I began what I knew would be a time consuming, thankless task, but $80 was on the table and I needed to get back to Ordos.

It took me over an hour to get through the first paragraph. What was worse was that I realized that the actual content of the study was far beneath the standards of American academia, and even if it was linguistically coherent it still stood zero chance of being publishable. My work was destined to be irrelevant. The professor’s paper would be rejected and I would be to blame.

I tried to get out:

Hello Professor,

I have been working on your paper for many, many hours over the past two days. To be honest, the translation is very poor, which makes editing it extremely difficult. I’m not sure if this can be done properly without a better translation.

She replied:


I also sent the paper to a English teacher of Xiamen University of Technology, but She told me there are a few errors but not much. In order to ensure the quality, I find you again. Maybe this is the difference the native English with Chinese English.

The native Chinese English teacher at her university knew better. I, apparently, did not.

But I did not respond that there is no such thing as Chinese English, that there is only the pejorative term “Chinglish” which broadly means “an extremely poor attempt by a Chinese person to write in English.” She was already on the defensive, concocting any kind of rationale to prove that she was anything other than wrong:

It’s Chinese English, not native English.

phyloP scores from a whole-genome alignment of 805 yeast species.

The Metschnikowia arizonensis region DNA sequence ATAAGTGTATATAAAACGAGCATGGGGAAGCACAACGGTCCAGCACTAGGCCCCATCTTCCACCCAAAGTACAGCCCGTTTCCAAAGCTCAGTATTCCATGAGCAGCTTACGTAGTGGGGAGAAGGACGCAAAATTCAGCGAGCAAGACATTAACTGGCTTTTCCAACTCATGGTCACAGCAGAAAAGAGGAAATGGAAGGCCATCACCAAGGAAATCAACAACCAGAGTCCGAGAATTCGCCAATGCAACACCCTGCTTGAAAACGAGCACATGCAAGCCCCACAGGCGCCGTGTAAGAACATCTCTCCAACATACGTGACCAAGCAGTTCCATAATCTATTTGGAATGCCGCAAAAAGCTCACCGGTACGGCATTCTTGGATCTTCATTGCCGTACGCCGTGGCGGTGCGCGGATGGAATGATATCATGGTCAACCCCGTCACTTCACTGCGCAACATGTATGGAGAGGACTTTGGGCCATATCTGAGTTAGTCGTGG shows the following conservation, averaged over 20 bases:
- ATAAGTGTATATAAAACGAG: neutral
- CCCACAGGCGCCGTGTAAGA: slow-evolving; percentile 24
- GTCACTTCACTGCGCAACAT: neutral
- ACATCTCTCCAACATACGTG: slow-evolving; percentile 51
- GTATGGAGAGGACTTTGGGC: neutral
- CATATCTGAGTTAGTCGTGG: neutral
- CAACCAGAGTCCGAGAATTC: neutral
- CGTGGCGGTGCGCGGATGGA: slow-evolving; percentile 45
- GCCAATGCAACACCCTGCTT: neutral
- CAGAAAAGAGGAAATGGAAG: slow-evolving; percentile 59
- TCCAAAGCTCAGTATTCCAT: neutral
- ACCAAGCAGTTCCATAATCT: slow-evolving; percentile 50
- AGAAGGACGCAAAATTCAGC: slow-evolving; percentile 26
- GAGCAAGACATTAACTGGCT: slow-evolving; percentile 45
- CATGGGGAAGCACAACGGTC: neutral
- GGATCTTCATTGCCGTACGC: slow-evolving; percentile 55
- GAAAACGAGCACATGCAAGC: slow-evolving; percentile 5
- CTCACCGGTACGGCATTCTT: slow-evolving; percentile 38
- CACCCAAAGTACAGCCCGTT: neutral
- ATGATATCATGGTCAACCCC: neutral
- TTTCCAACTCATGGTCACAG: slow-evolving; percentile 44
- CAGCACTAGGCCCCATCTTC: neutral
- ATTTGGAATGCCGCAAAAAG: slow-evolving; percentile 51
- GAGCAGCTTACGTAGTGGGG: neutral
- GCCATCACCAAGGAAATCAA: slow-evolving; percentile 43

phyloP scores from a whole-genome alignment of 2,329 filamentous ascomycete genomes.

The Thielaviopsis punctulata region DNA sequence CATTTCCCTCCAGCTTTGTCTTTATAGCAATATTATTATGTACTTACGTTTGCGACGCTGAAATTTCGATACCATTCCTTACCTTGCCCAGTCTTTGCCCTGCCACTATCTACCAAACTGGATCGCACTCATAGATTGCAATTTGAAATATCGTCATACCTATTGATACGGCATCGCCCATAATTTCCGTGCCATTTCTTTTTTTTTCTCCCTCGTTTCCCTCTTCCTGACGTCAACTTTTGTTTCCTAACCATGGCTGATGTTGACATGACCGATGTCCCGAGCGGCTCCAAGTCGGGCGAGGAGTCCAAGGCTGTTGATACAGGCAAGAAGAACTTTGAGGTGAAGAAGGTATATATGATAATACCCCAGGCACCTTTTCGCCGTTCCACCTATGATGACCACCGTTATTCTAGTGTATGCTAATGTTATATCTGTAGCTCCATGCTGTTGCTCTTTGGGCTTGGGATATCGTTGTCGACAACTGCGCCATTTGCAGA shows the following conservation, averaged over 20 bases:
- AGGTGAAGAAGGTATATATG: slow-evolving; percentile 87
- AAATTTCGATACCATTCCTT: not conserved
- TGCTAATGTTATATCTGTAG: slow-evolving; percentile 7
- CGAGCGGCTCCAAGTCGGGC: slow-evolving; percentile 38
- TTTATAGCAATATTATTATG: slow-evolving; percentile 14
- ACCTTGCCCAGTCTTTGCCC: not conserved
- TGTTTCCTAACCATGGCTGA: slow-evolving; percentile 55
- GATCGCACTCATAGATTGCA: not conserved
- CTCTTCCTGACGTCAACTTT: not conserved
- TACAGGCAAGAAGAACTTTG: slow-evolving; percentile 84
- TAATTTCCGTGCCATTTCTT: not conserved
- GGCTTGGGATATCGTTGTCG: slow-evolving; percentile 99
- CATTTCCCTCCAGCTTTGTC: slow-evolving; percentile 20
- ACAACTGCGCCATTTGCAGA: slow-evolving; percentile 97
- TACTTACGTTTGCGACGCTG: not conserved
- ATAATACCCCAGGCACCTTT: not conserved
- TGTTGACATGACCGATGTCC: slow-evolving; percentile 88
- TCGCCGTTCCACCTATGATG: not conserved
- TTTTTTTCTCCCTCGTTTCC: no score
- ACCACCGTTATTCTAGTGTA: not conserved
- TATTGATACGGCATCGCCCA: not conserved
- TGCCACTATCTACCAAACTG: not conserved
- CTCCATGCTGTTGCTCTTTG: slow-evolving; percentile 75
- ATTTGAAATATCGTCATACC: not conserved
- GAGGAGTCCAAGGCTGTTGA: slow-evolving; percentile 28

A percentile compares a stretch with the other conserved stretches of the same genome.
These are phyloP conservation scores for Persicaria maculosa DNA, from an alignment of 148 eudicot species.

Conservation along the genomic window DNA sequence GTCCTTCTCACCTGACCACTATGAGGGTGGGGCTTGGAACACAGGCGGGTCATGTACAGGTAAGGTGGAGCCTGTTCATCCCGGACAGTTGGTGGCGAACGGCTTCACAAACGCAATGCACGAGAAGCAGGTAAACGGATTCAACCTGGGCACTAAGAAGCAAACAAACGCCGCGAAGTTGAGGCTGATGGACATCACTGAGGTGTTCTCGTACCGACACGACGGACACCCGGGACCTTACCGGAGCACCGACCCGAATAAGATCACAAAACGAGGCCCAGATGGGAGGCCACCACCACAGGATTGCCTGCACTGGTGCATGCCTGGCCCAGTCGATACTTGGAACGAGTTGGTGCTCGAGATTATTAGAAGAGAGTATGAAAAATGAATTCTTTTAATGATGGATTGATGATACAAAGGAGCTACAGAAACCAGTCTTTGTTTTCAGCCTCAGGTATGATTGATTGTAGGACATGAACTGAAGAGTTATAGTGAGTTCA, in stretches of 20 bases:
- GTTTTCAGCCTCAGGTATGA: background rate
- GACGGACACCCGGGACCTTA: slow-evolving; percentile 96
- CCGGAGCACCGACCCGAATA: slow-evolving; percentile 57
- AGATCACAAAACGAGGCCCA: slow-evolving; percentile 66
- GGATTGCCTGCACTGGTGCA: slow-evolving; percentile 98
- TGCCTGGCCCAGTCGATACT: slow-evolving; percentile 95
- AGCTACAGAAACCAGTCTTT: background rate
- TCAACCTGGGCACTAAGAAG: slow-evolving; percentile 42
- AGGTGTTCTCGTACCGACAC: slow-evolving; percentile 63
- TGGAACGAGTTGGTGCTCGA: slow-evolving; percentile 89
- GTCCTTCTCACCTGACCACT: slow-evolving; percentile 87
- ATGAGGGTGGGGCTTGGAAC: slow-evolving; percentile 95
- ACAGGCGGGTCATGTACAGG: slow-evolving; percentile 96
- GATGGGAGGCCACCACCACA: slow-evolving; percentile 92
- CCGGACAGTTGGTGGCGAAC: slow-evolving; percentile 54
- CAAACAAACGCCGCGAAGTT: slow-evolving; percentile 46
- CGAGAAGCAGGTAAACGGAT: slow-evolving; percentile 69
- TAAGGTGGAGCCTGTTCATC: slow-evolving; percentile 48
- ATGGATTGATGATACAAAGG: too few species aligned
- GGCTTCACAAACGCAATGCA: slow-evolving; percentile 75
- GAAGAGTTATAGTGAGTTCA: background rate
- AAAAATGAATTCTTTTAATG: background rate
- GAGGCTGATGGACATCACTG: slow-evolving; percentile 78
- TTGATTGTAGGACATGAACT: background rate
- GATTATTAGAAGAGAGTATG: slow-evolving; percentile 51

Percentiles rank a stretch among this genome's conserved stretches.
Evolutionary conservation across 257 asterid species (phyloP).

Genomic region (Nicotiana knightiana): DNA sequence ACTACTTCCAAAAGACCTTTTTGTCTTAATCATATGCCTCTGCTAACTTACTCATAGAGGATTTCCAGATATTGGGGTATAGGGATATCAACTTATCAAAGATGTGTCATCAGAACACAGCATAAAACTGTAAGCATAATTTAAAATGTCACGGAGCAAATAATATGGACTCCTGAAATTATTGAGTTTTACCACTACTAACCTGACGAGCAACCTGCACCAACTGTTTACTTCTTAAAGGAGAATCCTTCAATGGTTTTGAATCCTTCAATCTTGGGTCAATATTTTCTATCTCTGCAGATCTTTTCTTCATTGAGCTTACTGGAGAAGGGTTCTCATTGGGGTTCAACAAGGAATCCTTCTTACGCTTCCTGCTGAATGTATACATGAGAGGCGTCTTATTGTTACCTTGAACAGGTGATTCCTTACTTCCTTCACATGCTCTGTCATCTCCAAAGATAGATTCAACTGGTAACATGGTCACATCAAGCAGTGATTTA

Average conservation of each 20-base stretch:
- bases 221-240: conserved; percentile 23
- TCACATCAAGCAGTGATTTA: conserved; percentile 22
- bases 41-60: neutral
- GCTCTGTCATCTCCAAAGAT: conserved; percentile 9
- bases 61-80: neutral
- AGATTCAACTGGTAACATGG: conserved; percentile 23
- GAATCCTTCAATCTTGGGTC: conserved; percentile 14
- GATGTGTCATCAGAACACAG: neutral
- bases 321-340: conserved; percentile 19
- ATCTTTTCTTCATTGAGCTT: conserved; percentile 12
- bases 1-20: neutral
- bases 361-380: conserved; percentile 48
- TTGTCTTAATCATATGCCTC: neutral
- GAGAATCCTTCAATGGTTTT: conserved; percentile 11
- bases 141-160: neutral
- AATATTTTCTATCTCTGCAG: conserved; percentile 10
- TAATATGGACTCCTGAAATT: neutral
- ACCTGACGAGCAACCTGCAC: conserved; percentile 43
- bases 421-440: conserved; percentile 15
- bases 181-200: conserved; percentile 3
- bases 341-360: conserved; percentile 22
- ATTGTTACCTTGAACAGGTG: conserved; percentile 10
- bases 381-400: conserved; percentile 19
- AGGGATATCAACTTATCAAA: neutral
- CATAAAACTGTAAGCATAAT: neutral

I offended her, things could only spiral downward from here. To salvage what was left of the situation and to better the chances of getting paid for the time I already invested in the project, I patronized:

Hello Professor,

Your paper is written in very complex, academic English. In fact, it was too difficult for the native speaking English teachers at Mrs. Su’s school to edit, which is why she asked me to do it.

I really admire whoever translated this paper, as I know it is extremely difficult to write in a foreign language. I should have it completed within one hour.

Bad move. She replied:

I am sorry, can I ask where did you graduated and your major?

And you are a teacher in my University?

Yes, the paper is professional article.

She was building her attack.


I am a graduate of Long Island University. My major was journalism and anthropology. I have been working as a professional editor for 10 years. The books that I write are published by an academic press in the UK. I do not teach at your university.